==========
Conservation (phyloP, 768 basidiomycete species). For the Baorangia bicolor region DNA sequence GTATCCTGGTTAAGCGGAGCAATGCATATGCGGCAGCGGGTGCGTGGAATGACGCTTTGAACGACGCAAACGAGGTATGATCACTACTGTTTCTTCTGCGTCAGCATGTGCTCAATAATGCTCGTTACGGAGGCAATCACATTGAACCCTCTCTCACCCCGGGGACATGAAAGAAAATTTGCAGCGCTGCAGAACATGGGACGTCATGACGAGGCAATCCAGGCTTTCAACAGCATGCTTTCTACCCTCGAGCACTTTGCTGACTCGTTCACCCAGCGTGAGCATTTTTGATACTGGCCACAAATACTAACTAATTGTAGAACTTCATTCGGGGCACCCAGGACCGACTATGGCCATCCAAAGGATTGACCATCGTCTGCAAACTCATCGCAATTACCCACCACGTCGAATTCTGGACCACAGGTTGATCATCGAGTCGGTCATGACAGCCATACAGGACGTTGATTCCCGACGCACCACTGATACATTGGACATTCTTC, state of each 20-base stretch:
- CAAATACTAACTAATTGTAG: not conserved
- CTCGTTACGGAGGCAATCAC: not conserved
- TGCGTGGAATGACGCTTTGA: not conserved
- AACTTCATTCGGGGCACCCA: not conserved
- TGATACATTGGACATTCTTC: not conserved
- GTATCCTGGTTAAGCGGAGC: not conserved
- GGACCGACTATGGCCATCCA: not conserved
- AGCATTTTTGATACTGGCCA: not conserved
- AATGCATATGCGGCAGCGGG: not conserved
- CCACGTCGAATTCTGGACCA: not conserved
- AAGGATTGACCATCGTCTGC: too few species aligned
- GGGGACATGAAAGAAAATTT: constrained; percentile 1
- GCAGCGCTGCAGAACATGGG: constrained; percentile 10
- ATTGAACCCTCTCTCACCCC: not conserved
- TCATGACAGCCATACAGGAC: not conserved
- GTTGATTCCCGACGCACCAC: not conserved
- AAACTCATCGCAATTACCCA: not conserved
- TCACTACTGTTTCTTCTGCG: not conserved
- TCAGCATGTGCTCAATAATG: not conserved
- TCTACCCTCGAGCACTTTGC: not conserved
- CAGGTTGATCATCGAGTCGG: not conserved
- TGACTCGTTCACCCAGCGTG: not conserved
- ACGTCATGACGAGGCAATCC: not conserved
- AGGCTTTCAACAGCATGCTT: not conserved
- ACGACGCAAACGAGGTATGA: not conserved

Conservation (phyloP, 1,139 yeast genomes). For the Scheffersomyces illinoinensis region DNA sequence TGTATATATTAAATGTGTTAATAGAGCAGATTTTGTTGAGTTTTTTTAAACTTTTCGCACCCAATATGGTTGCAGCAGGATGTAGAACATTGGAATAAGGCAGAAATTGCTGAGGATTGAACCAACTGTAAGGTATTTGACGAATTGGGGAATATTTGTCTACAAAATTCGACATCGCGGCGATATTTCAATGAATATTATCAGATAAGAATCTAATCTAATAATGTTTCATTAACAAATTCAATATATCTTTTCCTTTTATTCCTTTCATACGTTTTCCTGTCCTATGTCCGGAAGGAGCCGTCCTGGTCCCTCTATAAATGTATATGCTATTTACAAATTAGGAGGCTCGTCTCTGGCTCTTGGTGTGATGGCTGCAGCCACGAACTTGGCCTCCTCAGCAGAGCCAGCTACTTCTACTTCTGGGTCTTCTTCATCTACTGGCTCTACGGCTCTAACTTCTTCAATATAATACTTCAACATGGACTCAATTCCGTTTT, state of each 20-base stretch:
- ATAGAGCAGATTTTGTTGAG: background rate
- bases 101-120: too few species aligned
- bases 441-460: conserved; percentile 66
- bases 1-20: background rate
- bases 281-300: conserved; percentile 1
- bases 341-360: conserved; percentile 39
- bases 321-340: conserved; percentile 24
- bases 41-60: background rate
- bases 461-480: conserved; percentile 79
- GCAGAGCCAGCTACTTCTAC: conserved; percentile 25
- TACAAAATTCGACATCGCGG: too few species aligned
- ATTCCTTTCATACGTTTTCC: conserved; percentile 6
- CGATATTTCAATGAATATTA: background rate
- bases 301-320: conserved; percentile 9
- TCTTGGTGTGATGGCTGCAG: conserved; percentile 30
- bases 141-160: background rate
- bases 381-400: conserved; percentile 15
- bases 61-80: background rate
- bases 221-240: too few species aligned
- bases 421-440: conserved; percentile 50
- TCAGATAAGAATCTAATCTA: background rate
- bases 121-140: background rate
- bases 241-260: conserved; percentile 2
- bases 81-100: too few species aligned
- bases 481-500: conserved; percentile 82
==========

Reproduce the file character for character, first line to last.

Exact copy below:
Conservation (phyloP, 768 basidiomycete species). For the Baorangia bicolor region DNA sequence GTATCCTGGTTAAGCGGAGCAATGCATATGCGGCAGCGGGTGCGTGGAATGACGCTTTGAACGACGCAAACGAGGTATGATCACTACTGTTTCTTCTGCGTCAGCATGTGCTCAATAATGCTCGTTACGGAGGCAATCACATTGAACCCTCTCTCACCCCGGGGACATGAAAGAAAATTTGCAGCGCTGCAGAACATGGGACGTCATGACGAGGCAATCCAGGCTTTCAACAGCATGCTTTCTACCCTCGAGCACTTTGCTGACTCGTTCACCCAGCGTGAGCATTTTTGATACTGGCCACAAATACTAACTAATTGTAGAACTTCATTCGGGGCACCCAGGACCGACTATGGCCATCCAAAGGATTGACCATCGTCTGCAAACTCATCGCAATTACCCACCACGTCGAATTCTGGACCACAGGTTGATCATCGAGTCGGTCATGACAGCCATACAGGACGTTGATTCCCGACGCACCACTGATACATTGGACATTCTTC, state of each 20-base stretch:
- CAAATACTAACTAATTGTAG: not conserved
- CTCGTTACGGAGGCAATCAC: not conserved
- TGCGTGGAATGACGCTTTGA: not conserved
- AACTTCATTCGGGGCACCCA: not conserved
- TGATACATTGGACATTCTTC: not conserved
- GTATCCTGGTTAAGCGGAGC: not conserved
- GGACCGACTATGGCCATCCA: not conserved
- AGCATTTTTGATACTGGCCA: not conserved
- AATGCATATGCGGCAGCGGG: not conserved
- CCACGTCGAATTCTGGACCA: not conserved
- AAGGATTGACCATCGTCTGC: too few species aligned
- GGGGACATGAAAGAAAATTT: constrained; percentile 1
- GCAGCGCTGCAGAACATGGG: constrained; percentile 10
- ATTGAACCCTCTCTCACCCC: not conserved
- TCATGACAGCCATACAGGAC: not conserved
- GTTGATTCCCGACGCACCAC: not conserved
- AAACTCATCGCAATTACCCA: not conserved
- TCACTACTGTTTCTTCTGCG: not conserved
- TCAGCATGTGCTCAATAATG: not conserved
- TCTACCCTCGAGCACTTTGC: not conserved
- CAGGTTGATCATCGAGTCGG: not conserved
- TGACTCGTTCACCCAGCGTG: not conserved
- ACGTCATGACGAGGCAATCC: not conserved
- AGGCTTTCAACAGCATGCTT: not conserved
- ACGACGCAAACGAGGTATGA: not conserved

Conservation (phyloP, 1,139 yeast genomes). For the Scheffersomyces illinoinensis region DNA sequence TGTATATATTAAATGTGTTAATAGAGCAGATTTTGTTGAGTTTTTTTAAACTTTTCGCACCCAATATGGTTGCAGCAGGATGTAGAACATTGGAATAAGGCAGAAATTGCTGAGGATTGAACCAACTGTAAGGTATTTGACGAATTGGGGAATATTTGTCTACAAAATTCGACATCGCGGCGATATTTCAATGAATATTATCAGATAAGAATCTAATCTAATAATGTTTCATTAACAAATTCAATATATCTTTTCCTTTTATTCCTTTCATACGTTTTCCTGTCCTATGTCCGGAAGGAGCCGTCCTGGTCCCTCTATAAATGTATATGCTATTTACAAATTAGGAGGCTCGTCTCTGGCTCTTGGTGTGATGGCTGCAGCCACGAACTTGGCCTCCTCAGCAGAGCCAGCTACTTCTACTTCTGGGTCTTCTTCATCTACTGGCTCTACGGCTCTAACTTCTTCAATATAATACTTCAACATGGACTCAATTCCGTTTT, state of each 20-base stretch:
- ATAGAGCAGATTTTGTTGAG: background rate
- bases 101-120: too few species aligned
- bases 441-460: conserved; percentile 66
- bases 1-20: background rate
- bases 281-300: conserved; percentile 1
- bases 341-360: conserved; percentile 39
- bases 321-340: conserved; percentile 24
- bases 41-60: background rate
- bases 461-480: conserved; percentile 79
- GCAGAGCCAGCTACTTCTAC: conserved; percentile 25
- TACAAAATTCGACATCGCGG: too few species aligned
- ATTCCTTTCATACGTTTTCC: conserved; percentile 6
- CGATATTTCAATGAATATTA: background rate
- bases 301-320: conserved; percentile 9
- TCTTGGTGTGATGGCTGCAG: conserved; percentile 30
- bases 141-160: background rate
- bases 381-400: conserved; percentile 15
- bases 61-80: background rate
- bases 221-240: too few species aligned
- bases 421-440: conserved; percentile 50
- TCAGATAAGAATCTAATCTA: background rate
- bases 121-140: background rate
- bases 241-260: conserved; percentile 2
- bases 81-100: too few species aligned
- bases 481-500: conserved; percentile 82